Here we go again. We churn out statements of condemnation. We demonstrate and vent anger.
Our responses have become a psychological reflex for Muslims. The latest in the series of episodes was the popeâ€™s quoting of an incendiary and ignorant slander against Islam by a 14th century Byzantine ruler.
Such provocative statements from people of authority have been appearing at regular intervals, and we react to them without fail, providing an opportunity to our adversaries to say that Muslims are intolerant and angry people.
Statements and demonstrations are needed, but unfortunately these acts are becoming reactionary and defensive. Demonstrations quite often take an ugly turn, especially in front of cameras in becoming violent, giving a chance to the media to hype and magnify such acts. The media enjoys creating the perception that Islam is a violence-prone religion and negating Islamâ€™s inherently good, beautiful, and peaceful nature.
Such demonstrations reflect categorization or compartmentalization of our views, giving an impression of a tunneled vision. The impact of demonstrations is also short–with little effect on the situations they protest.
The major achievement for the demonstrators is to vent anger, frustrations and disgust. But we need our responses to be meaningfully effective. For this to happen our responses must be broad-based, with understanding of the diplomatic and political skills, media-craft, and a strategy for intellectual responses. Failing such a strategy, blasphemous attacks on Islam will continue at regular intervals, perpetuating the myth of a clash of civilizations; because this process serves our adversariesâ€™ purpose in labeling Islam as a violent and intolerant religion.
For example, our response would have been more effective after the publication of â€œSatanic Versesâ€ in 1989 if we had pointed out the authorâ€™s lack of credentials, his drunken state of mind, the purpose behind such nonsense and the action that would pinch publisherâ€™s and authorâ€™s pockets, rather than our emotional outbursts. Complete silence and ignoring his Islam-baiting book certainly would have been the response most contrary to Rushdieeâ€™s intended outcome.
We doled out millions of dollars after the genocide of Bosnian Muslims following Yugoslaviaâ€™s breakup in the early 1990â€™s. Indeed this was the right thing to do, but if some portion of that money and energy had been spent on political and diplomatic maneuvering, we might have achieved far better results.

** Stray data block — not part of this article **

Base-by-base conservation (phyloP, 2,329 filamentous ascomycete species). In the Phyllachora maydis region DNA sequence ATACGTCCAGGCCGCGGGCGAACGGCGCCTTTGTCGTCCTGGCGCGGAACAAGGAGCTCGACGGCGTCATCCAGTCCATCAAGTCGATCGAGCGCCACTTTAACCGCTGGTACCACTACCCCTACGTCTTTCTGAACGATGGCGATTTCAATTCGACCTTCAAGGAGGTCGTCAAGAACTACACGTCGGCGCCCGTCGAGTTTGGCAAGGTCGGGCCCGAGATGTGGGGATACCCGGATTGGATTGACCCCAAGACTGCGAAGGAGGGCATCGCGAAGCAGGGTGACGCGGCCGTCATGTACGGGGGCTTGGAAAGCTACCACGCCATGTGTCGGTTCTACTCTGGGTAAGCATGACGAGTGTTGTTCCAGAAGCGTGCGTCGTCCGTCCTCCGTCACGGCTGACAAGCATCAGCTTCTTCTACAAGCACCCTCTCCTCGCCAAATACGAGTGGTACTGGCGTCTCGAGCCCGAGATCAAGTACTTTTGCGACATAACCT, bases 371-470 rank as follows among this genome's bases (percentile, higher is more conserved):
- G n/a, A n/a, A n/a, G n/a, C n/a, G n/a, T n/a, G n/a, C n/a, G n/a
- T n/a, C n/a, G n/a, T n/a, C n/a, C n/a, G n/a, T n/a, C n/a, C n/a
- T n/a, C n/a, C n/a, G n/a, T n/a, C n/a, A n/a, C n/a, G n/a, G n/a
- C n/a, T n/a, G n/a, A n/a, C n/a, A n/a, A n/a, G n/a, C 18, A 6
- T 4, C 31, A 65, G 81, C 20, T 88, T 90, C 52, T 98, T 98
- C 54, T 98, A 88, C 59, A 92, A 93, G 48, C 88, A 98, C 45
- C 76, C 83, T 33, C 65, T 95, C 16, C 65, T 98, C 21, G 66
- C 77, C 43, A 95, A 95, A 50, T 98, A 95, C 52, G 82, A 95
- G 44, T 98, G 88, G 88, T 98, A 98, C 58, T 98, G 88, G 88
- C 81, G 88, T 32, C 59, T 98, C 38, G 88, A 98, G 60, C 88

Our response in 2005 to reports of the desecration of the Qur`an at Guantanamo Bay was no different.
If we had adopted an enlightening campaign that said Qurâ€™an revered Jesus, Moses, Mariam, Abraham (aleihimus Salaam) and other prophets accepted by Christians, and even God Himself, perhaps those Guantanamo guards might not have been so willing to violate the Qur`an–perhaps for fear of damaging those pages close to their own hearts. The response would have been effective and lasting.
The latest in the series of provocative events is the quote by the pope. He broke the â€œcardinal ruleâ€ as a religious leader by creating divisions between communities rather than uniting them. After quoting someone, a speaker must either endorse or refute the quote. Failing to refute the statement is perhaps a tacit endorsement.
Perhaps this was a deliberately calculated utterance because it complements the present conservative policy. As expected, the Muslim world vehemently reacted in predictable manner.
As the debate goes on, we must seize the opportunity to educate the people about Muslimsâ€™ contributions to Europe–that Europeâ€™s renaissance is based on the foundation provided by Muslim philosophers, physicians, mathematicians, astronomers, scientists, academicians and others brilliant and unsung in their arts. Most of the work done by the Muslims of that period has been inaccurately relegated to Greek and Latin civilization.
Notice also the reaction from American Muslims. The response is sharply in contrast to the rest of the worldâ€™s response. There are no spontaneous or organized protests. We have learned more logic and reasoning. This could show the road to others. The problem with our intellectual discourse is that it is restricted to the individual or group level, interfaith dialogue being the platform.
To carry our message to the masses we need the presence of a strong media that would also help in building public opinion. The presence of such a media would also help in communicating with mainstream media, and educating them on our issues. The big question is how to make our people understand that the media is a must in developing positive and informed opinion on issues important to us, stigma-free society and a vibrant community.